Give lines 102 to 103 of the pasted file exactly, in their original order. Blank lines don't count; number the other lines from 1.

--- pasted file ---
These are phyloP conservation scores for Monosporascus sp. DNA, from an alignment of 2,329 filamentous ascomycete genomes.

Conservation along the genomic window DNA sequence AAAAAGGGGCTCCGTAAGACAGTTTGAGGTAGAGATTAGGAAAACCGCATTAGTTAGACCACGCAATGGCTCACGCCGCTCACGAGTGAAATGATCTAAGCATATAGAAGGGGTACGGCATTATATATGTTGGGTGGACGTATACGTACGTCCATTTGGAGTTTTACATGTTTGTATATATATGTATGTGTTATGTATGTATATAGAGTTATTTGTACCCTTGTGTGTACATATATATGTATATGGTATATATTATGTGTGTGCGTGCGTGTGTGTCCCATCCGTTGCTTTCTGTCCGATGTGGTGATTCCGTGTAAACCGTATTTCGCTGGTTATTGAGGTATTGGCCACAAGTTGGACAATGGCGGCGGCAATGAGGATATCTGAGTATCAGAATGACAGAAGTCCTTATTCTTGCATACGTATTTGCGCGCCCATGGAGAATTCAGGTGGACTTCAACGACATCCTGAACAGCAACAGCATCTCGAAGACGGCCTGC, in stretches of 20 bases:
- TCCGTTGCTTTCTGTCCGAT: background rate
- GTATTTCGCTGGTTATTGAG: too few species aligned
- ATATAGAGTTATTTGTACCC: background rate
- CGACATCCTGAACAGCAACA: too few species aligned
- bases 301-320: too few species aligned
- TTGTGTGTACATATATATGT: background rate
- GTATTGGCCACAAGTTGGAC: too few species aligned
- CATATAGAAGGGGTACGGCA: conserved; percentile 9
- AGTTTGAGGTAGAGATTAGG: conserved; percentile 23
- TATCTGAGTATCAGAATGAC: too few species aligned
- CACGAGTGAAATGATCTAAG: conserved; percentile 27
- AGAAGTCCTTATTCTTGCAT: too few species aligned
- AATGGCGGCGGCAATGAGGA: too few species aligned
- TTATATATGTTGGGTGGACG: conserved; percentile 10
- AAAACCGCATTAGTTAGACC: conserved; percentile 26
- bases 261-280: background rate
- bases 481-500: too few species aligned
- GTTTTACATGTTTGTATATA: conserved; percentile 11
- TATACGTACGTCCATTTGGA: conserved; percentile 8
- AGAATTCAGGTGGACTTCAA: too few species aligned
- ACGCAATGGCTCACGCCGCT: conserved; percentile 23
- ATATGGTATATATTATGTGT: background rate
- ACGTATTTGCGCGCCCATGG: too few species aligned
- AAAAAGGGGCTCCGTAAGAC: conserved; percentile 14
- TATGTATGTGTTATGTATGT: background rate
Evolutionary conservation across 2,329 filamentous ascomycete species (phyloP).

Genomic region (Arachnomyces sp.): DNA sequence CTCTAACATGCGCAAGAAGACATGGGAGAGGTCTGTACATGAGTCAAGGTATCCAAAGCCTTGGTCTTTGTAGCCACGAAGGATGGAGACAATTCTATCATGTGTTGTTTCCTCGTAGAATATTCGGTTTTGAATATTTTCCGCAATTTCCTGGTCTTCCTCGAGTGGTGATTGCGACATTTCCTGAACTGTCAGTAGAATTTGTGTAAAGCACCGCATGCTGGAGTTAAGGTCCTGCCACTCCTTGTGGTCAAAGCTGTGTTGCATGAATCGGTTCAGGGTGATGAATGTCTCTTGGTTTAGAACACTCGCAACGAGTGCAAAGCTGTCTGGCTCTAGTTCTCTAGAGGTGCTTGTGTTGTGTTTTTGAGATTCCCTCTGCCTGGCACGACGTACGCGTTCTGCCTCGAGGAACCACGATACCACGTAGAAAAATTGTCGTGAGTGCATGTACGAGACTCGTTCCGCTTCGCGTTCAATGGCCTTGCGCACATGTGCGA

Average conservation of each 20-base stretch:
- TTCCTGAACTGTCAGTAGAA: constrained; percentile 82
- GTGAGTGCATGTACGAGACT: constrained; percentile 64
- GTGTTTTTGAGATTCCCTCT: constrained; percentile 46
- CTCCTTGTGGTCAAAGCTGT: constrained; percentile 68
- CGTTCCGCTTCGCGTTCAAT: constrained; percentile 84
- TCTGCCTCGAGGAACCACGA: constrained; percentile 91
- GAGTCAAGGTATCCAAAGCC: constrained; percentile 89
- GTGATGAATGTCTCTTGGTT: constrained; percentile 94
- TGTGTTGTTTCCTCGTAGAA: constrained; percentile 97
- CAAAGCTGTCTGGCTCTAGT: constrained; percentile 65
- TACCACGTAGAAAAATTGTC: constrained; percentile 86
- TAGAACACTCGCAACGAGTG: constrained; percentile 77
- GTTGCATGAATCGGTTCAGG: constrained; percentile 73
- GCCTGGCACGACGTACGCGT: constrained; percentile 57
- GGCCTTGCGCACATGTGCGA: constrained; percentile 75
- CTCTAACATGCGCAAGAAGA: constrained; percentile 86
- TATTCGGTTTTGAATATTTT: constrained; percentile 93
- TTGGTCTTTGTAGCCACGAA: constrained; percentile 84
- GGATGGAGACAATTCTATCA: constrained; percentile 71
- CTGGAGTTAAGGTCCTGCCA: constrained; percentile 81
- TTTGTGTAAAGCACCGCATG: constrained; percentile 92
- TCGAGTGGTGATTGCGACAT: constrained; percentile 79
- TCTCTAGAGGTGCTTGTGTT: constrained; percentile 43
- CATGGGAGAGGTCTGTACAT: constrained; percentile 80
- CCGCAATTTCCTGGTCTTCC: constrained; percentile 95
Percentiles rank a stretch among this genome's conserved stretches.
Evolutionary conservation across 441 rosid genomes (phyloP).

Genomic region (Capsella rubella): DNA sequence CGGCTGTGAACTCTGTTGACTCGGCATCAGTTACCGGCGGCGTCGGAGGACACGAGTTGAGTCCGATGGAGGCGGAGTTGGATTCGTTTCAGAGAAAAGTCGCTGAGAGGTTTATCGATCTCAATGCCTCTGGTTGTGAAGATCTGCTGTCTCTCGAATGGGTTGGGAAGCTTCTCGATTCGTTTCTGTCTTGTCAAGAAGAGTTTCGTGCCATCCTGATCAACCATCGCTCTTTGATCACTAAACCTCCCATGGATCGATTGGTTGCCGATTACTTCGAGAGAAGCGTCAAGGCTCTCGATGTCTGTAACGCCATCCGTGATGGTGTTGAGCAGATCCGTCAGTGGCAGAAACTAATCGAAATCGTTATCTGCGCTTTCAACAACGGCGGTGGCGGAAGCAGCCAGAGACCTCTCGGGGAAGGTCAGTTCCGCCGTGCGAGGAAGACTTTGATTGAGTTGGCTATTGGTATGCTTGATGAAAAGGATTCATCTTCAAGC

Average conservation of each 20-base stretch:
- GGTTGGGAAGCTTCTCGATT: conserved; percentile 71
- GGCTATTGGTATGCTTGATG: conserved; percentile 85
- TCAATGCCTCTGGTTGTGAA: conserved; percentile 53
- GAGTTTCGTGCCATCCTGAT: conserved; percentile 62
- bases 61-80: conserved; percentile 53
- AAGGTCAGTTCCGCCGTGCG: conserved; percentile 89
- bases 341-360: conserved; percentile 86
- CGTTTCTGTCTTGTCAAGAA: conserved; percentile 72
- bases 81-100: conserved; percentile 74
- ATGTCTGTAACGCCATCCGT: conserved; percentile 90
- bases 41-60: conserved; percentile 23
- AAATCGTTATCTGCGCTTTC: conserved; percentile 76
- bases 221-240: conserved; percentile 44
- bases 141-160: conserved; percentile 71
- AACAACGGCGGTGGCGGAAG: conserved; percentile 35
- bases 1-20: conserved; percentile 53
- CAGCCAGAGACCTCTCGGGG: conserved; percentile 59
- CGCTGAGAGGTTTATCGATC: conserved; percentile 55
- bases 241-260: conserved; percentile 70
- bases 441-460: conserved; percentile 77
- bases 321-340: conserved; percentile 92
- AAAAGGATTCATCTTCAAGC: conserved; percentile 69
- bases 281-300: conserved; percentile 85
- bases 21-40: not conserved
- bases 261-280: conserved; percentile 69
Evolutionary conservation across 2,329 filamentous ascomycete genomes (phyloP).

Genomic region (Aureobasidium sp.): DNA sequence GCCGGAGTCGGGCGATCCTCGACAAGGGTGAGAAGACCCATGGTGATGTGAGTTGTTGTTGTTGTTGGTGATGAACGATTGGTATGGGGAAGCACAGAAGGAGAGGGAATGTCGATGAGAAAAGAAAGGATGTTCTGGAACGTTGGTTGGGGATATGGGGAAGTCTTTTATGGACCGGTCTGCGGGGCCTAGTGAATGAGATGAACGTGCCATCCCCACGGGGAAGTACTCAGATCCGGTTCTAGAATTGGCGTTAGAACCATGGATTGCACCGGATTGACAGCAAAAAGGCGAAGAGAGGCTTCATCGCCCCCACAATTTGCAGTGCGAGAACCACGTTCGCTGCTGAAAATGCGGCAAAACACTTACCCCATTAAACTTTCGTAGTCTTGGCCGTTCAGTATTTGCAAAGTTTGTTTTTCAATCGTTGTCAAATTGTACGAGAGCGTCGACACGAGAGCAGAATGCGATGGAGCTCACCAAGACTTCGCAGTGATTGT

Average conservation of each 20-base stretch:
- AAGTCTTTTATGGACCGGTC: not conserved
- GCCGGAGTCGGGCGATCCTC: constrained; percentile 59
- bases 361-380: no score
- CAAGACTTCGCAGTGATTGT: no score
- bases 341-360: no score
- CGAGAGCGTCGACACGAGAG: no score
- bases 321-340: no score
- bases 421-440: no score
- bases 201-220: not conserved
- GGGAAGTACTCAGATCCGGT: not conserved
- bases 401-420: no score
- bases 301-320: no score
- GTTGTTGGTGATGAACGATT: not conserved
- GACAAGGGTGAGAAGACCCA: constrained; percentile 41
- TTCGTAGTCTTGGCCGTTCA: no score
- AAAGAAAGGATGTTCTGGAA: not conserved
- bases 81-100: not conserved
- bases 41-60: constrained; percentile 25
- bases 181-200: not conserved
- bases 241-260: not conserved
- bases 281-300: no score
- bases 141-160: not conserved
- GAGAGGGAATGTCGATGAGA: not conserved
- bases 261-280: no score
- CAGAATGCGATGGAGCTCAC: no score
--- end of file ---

- TTCGTAGTCTTGGCCGTTCA: no score
- AAAGAAAGGATGTTCTGGAA: not conserved